The long board beneath my feel slips back and forth. The 4 foot curl behind me propels me forward and I’m up. Calm, exhilarated, and smiling, I cruise on the wave which takes me for at least 100 yards. To my left, Duke’s restaurant. To my right, Diamond Head. Crisp, clear water below and a full bright sky above. I’m in a personal Eden.
It is my last ride of the day, and I slowly paddle to the beach. My feet crunch the sand and the Sex Wax rubs against my forearm as I carry the 8 ft beast under my arm. My nose is bombarded by scents of tanning oil and burnt skin. Suddenly, I have a craving for bacon.
This is Waikiki, the tourist haven on O’ahu. I’m only playing tourist for the weekend as I am visiting from Big Island for a graduation luau. The streets will be bumping all day and all night. Many will stumble home to their hotel rooms just before pancakes. Others will be rubbing aloe on sunburns. Some will start a tropical drink parasol collection, documenting each Pina Colada and Mai Tai they consumed.
But amongst all the action and fun making is a little recognized sacred space in the middle of the main strip. I put my surfboard down, walk over to the water fountain, and cup some fresh water into my hands. Walking over to a gated circle, I splash the fresh water onto 4 massive stones arranged on a platform. I whisper a blessing, acknowledging the personal importance of these stones. You see, well over 1000 years ago, Waikiki was a village known as Ulukou. It was there that 4 Tahitian Healers landed after they journeyed in canoes across a few thousand miles of open ocean from the island of Raiatea. They deftly maneuvered the treacherous ocean using extensive knowledge of the currents and astronomy. Today, modern sailors would never dare to make this trip without a very large ship. The fame of the Healers extended amongst many Pacific islands. Before they left Oahu, the chiefs ordered the carving of these four boulders from Kaimuki. It took thousands of people rolling the stones over tree logs to establish their new home just steps away from where the statue of Duke can be found. Each stone was blessed by one specific Healer, imbuing it with their unique Mana (spiritual power) and then named after the Healer who blessed it. The process required a month long ceremony through a full cycle of the moon. The ‘Stones of Life’, as they are called, still carry the names of the Healers: Kapaemahu, Kahaloa, Kapuni, and Kihohi.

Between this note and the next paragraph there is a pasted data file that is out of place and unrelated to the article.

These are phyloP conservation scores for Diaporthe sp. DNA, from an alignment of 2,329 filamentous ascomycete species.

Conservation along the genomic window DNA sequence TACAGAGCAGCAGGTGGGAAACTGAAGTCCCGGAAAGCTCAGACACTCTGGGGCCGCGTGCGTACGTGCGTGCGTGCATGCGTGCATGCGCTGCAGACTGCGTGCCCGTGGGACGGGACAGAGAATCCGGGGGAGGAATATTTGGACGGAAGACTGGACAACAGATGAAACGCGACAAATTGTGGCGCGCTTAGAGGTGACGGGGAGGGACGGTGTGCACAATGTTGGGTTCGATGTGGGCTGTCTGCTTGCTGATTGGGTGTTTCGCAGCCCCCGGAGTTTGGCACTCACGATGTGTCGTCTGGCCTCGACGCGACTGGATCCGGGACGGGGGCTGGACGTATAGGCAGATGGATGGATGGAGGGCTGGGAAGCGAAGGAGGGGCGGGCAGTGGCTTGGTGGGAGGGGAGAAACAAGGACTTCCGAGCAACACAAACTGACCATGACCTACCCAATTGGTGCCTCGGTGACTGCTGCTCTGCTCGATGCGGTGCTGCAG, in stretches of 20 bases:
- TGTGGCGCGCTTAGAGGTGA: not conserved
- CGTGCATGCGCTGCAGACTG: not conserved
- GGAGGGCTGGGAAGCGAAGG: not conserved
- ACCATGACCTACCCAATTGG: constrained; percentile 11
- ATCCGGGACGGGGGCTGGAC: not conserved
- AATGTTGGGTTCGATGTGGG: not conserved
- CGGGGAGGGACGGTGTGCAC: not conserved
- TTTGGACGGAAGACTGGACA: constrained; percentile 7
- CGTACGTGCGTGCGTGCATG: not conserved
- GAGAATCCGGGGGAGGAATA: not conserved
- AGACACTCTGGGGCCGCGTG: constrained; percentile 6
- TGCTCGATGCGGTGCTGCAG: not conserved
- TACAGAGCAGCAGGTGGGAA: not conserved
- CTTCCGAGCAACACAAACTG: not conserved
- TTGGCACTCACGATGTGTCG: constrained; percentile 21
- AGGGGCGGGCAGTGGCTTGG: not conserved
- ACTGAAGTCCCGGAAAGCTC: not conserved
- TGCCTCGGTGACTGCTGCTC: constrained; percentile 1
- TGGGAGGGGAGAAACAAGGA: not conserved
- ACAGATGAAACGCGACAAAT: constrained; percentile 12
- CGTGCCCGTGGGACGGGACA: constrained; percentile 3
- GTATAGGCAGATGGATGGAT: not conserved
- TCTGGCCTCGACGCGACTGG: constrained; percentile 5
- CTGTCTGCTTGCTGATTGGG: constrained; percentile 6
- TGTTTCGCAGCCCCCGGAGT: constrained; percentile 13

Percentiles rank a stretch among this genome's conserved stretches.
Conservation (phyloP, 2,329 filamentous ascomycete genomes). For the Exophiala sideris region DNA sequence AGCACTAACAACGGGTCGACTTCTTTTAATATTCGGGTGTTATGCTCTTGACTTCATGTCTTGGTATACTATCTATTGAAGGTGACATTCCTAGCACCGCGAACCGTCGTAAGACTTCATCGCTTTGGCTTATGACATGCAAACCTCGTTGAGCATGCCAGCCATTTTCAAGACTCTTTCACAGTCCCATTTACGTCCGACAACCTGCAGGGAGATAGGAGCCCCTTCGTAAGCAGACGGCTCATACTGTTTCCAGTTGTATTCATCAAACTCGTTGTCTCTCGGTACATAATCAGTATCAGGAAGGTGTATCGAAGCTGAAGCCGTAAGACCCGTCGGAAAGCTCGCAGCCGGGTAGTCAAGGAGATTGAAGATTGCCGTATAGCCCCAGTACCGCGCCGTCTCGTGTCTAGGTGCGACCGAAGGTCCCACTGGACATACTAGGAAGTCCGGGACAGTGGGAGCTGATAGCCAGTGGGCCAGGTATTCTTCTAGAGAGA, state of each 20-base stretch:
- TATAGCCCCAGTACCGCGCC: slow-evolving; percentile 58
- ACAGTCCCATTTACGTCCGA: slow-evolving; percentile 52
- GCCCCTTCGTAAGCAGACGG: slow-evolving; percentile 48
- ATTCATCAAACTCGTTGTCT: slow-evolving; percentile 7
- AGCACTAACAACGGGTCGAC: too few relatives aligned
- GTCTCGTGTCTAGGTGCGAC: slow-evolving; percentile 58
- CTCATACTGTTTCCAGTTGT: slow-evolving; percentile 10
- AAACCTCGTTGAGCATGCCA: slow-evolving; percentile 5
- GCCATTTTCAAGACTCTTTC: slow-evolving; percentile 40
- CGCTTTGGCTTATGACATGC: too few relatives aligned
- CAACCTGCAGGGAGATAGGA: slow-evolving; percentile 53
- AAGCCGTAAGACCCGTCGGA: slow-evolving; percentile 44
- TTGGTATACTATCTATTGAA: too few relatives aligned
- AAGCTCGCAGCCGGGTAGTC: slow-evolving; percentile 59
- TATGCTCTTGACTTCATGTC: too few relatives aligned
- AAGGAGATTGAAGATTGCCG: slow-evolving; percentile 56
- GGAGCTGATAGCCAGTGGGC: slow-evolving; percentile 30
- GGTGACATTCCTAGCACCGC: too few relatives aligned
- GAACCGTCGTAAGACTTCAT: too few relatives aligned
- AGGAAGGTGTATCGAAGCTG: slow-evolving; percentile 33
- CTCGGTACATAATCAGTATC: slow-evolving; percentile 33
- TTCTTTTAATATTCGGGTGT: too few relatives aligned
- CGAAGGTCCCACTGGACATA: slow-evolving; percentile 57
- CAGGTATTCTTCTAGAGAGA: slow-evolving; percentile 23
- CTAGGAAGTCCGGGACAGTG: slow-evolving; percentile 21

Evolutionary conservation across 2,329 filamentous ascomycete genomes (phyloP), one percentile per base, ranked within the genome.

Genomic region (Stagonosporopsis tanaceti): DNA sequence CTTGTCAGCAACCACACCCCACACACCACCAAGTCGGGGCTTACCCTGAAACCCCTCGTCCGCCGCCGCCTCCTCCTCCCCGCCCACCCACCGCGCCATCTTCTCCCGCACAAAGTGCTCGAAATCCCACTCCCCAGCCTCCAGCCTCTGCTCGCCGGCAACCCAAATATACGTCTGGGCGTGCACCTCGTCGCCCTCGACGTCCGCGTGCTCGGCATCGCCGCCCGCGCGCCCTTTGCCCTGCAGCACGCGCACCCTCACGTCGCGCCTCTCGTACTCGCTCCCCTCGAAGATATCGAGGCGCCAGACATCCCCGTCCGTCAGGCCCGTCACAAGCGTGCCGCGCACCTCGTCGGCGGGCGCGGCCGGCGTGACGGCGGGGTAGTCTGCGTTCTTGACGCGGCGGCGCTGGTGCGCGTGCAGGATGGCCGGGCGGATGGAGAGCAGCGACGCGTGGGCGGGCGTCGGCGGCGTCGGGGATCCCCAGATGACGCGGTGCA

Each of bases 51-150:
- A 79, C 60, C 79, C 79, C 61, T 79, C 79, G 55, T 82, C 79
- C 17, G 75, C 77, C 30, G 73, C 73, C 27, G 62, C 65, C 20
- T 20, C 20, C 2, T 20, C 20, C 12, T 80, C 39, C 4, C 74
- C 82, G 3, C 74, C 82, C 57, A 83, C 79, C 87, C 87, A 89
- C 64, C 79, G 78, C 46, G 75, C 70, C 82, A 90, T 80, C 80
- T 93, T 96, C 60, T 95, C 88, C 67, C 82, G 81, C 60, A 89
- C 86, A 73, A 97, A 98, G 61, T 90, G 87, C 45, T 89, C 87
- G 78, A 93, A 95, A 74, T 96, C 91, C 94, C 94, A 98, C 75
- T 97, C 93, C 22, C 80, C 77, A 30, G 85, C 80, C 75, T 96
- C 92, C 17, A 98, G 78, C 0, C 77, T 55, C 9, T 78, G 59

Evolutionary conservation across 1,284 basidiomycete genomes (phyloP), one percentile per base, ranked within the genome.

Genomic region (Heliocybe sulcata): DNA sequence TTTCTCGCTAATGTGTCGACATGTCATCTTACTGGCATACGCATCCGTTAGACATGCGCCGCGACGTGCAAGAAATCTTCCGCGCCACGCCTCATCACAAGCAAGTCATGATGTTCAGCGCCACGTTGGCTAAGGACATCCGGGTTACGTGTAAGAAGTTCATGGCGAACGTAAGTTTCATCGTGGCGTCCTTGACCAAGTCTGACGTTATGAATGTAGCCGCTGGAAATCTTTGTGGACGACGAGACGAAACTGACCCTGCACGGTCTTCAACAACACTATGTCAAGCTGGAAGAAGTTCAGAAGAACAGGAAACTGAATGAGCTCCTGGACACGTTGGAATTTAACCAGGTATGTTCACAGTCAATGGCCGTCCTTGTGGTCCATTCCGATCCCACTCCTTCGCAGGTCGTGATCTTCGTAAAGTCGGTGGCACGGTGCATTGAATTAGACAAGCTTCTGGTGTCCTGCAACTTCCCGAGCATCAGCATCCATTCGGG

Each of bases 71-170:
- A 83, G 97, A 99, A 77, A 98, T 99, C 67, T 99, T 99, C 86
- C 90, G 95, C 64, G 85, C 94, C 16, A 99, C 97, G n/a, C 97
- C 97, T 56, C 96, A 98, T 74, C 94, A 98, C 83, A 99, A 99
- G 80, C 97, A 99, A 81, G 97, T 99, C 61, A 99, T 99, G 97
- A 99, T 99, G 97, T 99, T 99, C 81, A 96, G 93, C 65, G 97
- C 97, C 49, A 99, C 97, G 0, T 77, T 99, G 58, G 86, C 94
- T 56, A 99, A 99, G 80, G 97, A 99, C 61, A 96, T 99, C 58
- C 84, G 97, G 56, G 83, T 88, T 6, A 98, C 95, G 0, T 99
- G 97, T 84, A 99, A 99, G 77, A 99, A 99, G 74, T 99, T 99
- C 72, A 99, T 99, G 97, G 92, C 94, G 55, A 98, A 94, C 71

Locals from my parent’s generation were born before Hawaii became a US state. They would hang out on the sand of uncluttered beaches, strumming their Ukeleles and surfing. At the time, the giant, ancient landmarks were mostly buried under sand. Without fully realizing it, people were stepping over a significant piece of history for the island. They were rediscovered in 1997, unearthed and honored with a plaque. Still to this day, you can find Leis and offerings honoring the medicine left behind by ancient ancestors.
Each time I visit the the shrine, I feel a surge in my blood. It’s an empowering recognition that I am a young man of modern times who is s Healer, just like them. My body is just like theirs, tall and stately as described in oral tradition. My hands reach out to them, as they are a special kind of kin. They are kin who could witness me without the need for words or categories. To them, I’m a Healer. To me, I am their humble student. What did they know? What will I rediscover?
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Copyright © 2012 G. Hunter